Island in the Sun (1957)

RIP, Harry Belafonte.

I have an admission to make: Harry Belafonte was the first singer I ever crushed on.

When I was a child, my parents had a large collection of LPs, and among the many singers we heard on those, the ones who stood out for me were Connie Francis, Pat Boone, Jim Reeves—and Harry Belafonte. I still remember a Belafonte album (Belafonte Sings of the Caribbean) we had, which was one of my favourites. This one was also present among the LPs at my maternal grandparents’ home in Kolkata, which we visited sometimes for Christmas. My mother’s father had worked for the Indian music giant HMV, so their home had a massive collection of LPs, with Belafonte front and centre. We didn’t just listen to his carols and hymns at Christmas; we listened to every song he’d made popular, from the soulful Jamaica Farewell (one of the first English language songs I learnt to sing) to hilarious ones like Matilda, Man Smart Woman Smarter, and the classic There’s a Hole in the Bucket (which, by the way, is also a favourite with my daughter: she and I sing it together and always end up having a good laugh).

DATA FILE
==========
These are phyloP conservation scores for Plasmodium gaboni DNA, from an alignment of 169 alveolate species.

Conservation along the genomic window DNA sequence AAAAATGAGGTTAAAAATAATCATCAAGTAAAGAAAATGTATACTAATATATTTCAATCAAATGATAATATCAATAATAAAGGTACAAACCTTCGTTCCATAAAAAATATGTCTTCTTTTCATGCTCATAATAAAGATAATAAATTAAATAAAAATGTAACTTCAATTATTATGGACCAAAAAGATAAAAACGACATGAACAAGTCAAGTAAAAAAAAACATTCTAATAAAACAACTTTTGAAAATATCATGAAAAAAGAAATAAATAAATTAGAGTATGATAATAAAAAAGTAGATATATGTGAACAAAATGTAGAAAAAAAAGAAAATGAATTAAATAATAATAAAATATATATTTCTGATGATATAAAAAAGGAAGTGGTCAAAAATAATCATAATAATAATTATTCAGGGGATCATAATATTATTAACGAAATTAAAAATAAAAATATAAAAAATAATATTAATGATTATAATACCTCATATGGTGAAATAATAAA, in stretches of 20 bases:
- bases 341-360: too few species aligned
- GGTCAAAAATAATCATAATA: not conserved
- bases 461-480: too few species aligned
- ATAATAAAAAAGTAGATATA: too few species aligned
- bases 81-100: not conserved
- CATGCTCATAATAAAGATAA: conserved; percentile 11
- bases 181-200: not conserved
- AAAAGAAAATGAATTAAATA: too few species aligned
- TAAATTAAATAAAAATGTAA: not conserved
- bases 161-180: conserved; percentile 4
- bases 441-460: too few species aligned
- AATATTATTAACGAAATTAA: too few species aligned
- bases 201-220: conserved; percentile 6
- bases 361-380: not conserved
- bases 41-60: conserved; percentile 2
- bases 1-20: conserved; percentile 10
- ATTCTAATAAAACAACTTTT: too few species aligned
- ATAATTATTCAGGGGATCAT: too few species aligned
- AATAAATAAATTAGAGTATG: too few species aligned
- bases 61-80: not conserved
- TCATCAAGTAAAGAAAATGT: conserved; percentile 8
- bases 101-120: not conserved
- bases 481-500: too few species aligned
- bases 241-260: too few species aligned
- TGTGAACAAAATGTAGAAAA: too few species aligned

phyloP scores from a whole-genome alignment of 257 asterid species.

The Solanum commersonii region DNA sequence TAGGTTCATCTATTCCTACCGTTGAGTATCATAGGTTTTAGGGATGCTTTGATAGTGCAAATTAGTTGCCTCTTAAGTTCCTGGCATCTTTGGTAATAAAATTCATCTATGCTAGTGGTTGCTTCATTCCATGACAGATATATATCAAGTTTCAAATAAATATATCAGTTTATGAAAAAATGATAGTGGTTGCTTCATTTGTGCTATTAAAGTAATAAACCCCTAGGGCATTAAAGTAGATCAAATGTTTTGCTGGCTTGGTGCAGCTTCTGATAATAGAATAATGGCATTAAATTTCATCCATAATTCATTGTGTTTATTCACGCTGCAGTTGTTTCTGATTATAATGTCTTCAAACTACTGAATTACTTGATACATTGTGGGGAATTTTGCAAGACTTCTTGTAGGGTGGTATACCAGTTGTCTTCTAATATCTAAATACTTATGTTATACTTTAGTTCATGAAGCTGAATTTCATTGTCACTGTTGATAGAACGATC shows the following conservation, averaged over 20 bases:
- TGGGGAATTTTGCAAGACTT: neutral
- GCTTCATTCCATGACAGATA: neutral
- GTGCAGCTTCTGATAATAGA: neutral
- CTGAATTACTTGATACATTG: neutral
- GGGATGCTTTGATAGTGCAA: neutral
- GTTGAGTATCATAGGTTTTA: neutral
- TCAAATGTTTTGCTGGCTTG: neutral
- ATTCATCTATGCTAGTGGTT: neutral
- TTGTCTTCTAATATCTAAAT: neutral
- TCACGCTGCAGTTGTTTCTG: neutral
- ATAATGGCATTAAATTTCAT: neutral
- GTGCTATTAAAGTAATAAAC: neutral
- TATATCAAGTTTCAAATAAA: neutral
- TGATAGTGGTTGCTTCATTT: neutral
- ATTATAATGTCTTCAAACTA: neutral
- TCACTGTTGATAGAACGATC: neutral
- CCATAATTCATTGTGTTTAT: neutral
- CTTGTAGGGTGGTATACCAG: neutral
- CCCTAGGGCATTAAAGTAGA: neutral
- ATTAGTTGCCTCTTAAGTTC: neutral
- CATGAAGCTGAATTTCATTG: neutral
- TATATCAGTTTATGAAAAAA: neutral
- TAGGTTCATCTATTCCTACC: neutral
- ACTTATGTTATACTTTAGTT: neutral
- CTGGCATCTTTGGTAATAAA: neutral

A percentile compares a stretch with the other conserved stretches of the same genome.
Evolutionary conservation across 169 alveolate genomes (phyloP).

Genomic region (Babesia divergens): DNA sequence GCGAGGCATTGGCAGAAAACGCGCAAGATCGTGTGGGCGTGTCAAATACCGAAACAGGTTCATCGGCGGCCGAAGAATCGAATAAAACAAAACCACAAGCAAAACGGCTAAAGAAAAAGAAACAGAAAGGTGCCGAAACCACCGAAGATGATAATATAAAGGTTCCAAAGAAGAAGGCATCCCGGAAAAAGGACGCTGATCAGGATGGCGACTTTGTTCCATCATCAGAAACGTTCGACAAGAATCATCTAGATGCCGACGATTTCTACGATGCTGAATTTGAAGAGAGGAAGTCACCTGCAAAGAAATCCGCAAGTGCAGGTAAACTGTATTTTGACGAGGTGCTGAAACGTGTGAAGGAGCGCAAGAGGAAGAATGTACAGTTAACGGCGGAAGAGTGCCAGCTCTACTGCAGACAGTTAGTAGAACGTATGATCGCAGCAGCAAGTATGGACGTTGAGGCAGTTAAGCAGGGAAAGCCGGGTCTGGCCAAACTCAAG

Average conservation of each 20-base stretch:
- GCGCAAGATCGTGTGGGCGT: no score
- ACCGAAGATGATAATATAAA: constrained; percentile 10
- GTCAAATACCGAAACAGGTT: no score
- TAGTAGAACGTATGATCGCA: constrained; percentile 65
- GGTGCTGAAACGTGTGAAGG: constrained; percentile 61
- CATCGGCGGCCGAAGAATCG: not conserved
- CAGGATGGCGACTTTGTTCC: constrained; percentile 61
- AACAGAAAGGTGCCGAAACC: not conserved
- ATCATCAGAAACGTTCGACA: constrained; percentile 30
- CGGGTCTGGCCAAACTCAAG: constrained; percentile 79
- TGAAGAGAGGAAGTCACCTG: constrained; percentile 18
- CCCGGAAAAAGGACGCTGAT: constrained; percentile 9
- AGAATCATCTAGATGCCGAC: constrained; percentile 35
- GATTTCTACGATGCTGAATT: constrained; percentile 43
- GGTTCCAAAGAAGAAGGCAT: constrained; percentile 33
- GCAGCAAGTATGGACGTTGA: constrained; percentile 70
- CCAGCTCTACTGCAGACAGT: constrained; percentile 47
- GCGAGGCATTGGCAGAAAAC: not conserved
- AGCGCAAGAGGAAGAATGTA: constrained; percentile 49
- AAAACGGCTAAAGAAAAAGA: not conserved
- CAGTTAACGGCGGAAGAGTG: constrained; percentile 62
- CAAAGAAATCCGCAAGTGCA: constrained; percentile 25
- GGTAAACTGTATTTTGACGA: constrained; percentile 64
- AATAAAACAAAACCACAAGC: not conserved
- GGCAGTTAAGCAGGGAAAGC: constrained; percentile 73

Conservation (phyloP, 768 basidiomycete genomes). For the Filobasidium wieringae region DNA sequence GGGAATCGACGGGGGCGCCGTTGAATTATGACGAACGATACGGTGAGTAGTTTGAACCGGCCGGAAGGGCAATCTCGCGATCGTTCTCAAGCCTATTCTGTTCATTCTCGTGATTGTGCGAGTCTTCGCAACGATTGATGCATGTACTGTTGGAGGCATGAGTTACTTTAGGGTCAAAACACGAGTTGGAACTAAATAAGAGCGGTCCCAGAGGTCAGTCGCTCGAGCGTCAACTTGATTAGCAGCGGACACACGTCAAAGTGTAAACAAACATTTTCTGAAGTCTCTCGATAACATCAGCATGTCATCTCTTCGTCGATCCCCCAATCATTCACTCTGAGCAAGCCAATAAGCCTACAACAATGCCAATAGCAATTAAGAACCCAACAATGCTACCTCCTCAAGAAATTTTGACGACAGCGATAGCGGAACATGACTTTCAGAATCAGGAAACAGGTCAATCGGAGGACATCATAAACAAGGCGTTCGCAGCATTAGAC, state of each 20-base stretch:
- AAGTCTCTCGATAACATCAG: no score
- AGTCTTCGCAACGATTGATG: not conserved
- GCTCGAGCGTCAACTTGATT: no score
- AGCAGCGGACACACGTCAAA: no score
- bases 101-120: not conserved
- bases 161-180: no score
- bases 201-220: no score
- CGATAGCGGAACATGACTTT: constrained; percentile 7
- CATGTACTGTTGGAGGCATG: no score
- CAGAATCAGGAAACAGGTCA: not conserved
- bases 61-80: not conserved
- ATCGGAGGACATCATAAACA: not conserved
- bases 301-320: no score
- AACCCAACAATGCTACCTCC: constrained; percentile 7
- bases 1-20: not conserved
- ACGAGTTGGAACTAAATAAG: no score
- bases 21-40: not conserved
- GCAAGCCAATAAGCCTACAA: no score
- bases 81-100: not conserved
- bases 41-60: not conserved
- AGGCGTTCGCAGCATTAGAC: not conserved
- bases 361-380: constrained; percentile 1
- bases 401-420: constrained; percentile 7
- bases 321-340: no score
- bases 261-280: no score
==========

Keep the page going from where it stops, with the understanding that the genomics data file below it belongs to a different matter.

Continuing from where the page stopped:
I loved his voice. I thought the photo of him, smiling and so handsome, on the LP cover, showed that he didn’t just have the most fantastic voice, he was also easily the best-looking of all the singers.

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